Enough of this zombie talk... at least for today.
You're probably ready for some economic insights. Maybe even some financial advice?
Yesterday, the Dow rose a healthy 84 points. Gold rose again to close at $1,690/oz.
All is well, right? The Great Correction... is it over?
Well, let's look at where we are. In 2007, the private sector hit a wall. It couldn't go any further. It had too much debt. Lenders and investors were beginning to realize that the debt wouldn't be repaid.
Trillions of dollars had been lent to people who were not creditworthy... on the basis of collateral that wasn't worth what they thought it was worth.
Housing was in a bubble. It had doubled in the previous 10 years... after only tracking inflation over the 100 years before that. Houses had become so overpriced that the average house was far out of range for the average buyer. And the housing industry was turning out millions more of them!
The leveraging-up process had run for 60 years. It began at the close of World War II. It would have come to an end long before, but the feds and their pet economists had a theory. When an economy began to "correct" – that is, to lay off the B.S. debt and B.S. businesses and the B.S. speculations – the feds thought they should step in to stop it. They thought that a healthy economy always grows. Recessions – or corrections – were things that needed to be eliminated... like lice.
And their theory told them how to do it. When businessmen and investors started to come to their senses and correct their mistakes, the feds would give them more of the elixir that got them so giddy in the first place: cash and credit.
This approach "worked" for many years – in the sense that the feds were able to stymie corrections and keep the economy in growth mode. More jobs. More spending. More output. More debt.
Is the theory sound?
No. If you don't correct a child for saying nasty things to his grandmother sooner or later he'll rob a bank.
That's our counter-theory. An economy needs a correction from time to time. Mistakes are always made, even by the smartest entrepreneur and the most mathematically gifted speculator.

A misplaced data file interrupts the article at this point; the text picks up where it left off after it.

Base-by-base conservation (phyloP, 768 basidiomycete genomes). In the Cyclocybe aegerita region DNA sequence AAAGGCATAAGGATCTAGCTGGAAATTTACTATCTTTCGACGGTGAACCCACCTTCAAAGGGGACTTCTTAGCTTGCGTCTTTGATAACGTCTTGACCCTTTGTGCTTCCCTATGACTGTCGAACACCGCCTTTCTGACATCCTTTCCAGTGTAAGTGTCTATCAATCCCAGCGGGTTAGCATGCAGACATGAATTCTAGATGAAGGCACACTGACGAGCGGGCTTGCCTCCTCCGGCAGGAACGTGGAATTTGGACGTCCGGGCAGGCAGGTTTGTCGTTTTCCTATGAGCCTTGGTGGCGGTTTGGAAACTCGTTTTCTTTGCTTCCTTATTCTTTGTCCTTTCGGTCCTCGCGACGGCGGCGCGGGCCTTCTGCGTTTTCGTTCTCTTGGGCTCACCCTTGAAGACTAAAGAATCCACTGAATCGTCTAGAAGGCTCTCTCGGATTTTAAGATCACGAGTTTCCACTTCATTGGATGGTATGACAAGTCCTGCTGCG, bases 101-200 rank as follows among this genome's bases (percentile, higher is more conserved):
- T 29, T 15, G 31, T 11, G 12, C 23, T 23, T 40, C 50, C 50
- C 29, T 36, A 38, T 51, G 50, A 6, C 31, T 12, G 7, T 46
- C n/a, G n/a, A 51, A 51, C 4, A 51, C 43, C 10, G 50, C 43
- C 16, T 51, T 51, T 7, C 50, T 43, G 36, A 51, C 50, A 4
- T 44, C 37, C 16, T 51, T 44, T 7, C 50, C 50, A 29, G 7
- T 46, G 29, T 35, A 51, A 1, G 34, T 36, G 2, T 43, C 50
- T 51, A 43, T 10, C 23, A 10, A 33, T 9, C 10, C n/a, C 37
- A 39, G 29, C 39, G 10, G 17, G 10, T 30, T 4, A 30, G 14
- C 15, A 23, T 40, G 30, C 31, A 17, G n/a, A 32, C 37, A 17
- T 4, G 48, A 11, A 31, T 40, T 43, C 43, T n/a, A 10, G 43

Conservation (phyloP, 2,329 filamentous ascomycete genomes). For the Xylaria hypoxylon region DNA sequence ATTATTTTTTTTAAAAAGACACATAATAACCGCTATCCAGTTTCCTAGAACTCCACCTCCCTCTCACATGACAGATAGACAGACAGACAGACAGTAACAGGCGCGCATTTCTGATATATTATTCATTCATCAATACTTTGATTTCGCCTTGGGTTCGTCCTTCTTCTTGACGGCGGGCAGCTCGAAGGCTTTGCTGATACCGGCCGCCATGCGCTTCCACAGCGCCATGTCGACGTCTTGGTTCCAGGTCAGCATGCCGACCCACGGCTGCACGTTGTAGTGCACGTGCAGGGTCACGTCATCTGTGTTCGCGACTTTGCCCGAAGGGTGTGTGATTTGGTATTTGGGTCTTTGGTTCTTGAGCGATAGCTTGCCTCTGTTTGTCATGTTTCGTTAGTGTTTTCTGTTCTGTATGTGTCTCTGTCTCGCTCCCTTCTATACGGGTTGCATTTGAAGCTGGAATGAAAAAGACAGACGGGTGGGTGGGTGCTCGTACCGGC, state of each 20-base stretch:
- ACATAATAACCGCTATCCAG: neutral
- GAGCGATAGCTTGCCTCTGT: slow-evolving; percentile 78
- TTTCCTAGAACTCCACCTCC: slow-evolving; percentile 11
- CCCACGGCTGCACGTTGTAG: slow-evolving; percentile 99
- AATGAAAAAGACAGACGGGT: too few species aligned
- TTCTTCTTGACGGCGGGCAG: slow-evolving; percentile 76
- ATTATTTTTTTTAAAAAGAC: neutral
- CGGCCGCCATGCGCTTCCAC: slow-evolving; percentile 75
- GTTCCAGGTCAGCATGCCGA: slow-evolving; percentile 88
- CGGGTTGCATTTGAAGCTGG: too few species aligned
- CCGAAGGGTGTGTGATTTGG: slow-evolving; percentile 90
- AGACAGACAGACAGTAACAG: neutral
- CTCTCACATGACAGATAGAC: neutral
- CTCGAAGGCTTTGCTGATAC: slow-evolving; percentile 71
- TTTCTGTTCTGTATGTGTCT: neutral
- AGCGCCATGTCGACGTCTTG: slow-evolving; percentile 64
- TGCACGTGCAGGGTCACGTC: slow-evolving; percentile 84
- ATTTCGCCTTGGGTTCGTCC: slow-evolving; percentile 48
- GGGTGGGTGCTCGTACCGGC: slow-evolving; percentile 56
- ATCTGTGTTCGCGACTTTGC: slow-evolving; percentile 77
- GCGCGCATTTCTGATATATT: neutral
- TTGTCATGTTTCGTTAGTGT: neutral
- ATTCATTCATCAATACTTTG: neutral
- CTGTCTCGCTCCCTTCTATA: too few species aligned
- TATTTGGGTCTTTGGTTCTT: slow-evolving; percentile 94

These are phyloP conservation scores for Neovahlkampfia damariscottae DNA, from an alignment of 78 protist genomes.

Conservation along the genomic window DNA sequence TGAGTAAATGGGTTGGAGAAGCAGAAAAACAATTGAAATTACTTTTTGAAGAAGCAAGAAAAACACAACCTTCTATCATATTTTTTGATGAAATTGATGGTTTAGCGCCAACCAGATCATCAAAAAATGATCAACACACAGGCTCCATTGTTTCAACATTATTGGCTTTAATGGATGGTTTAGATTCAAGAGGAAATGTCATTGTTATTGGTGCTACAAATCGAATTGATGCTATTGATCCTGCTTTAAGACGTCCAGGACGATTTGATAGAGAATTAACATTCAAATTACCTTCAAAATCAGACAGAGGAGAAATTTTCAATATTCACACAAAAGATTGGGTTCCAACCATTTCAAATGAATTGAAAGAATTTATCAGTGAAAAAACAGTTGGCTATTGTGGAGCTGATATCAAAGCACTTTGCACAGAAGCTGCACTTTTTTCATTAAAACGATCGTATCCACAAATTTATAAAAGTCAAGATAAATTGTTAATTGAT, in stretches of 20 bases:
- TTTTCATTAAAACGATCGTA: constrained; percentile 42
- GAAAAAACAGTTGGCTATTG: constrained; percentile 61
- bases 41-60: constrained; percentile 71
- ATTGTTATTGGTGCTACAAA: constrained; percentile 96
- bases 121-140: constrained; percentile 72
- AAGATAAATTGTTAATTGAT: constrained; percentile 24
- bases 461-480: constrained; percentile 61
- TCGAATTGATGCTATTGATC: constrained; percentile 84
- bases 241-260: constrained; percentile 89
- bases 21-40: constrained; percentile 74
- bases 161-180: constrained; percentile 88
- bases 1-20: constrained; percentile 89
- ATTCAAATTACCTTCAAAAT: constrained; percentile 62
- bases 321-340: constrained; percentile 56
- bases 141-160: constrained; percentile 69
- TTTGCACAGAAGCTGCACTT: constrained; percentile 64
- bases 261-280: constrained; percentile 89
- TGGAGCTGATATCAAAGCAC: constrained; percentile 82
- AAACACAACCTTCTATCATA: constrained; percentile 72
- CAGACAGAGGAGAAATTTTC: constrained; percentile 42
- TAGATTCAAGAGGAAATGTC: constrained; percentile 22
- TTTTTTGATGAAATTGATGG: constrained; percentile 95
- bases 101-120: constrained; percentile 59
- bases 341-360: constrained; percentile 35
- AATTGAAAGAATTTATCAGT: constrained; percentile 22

If these mistakes are not corrected, they compound. The mistakes don't go away. And people don't learn from them. Instead, they continue making the same mistake until the thing blows up.
Take forests. Nature has a way of clearing out the dead underbrush. Forest fires. Stop the little forest fires and you get a much bigger conflagration later.
Black Swan author Nassim Taleb uses the example of restaurants in his new book, Antifragile. Imagine a world in which bad restaurants never went out of business. The food would be horrible in all restaurants... because it's easier and cheaper to prepare bad food than good food... and there would be no penalty for bad cooking.
Or what about airline pilots? Suppose they get drunk in the cockpit. Do you fire them? Or put them at the controls of a new Dreamliner?
Without corrections, the dead wood... the bad food... the incompetent, lazy, stupid and disastrous things people do... would not be systematically eliminated. We'd have a zombie world... waiting for the Zombie Apocalypse.
Little corrections prevent big ones.
But the feds are trying to put a stop to the debt correction. They want to do it in the worst possible way... by adding more debt!
Will this stop the private sector from correcting?
Financial analyst Gary Shilling reckons we're in for another five years of painful deleveraging. From Business Insider:
The current domestic and global investing environment is dominated by deleveraging, according to Gary Shilling.
In other words, households and institutions are slashing the debt on their balance sheets.
And according to Shilling, we still have some way to go:
"The deleveraging process for both these sectors has commenced, but it has a long way to go to return to the long run flat trends and we are strong believers in reversions to well-established trend. If we simply extend the downward slopes, it will take the financial sector 9.5 more years to return to trend as bank assets continue to be dumped and capital raised, and 8.3 more years for the Household sector as debts are repaid or written off and assets are rebuilt through a rising saving rate...
We continue to suggest about five more years of deleveraging, however, since adding that to the 2008-2012 initial span would bring the total to about 10 years. That's the normal length of deleveraging after major financial bubbles, according to Carmen Reinhardt and Kenneth Rogoff's book, This Time Is Different: Eight Centuries of Financial Folly."
And the power of deleveraging according to Shilling is "gigantic," because it is offsetting tremendous amounts of stimulus:
"Witness the fact that despite all the fiscal and monetary stimuli here and abroad since 2008, economic growth remains slow at best."
But the feds will have some success. They will dangle debt in front of people. Some will take the bait. Some sectors will go into bubble mode because of it. Some speculators will bet heavily on it... and win.
No one... not Gary Shilling... not no one... knows what will happen exactly. But we do know something: Debt is dangerous. It makes the debtor vulnerable to shocks.
And the way it is distributed by the feds – to industries, a financial sector and households – makes them vulnerable too. All depend on a fantasy: that you can continue borrowing and spending forever.
The Fed is printing money: $85 billion a month. Its balance sheet – the basis of the nation's monetary foundation – has gone up five times in five years. And the real GAAP accounting U.S. deficit is growing 20 times as fast as U.S. GDP.
Warning: The feds are making a big mistake. Just wait until it is corrected!
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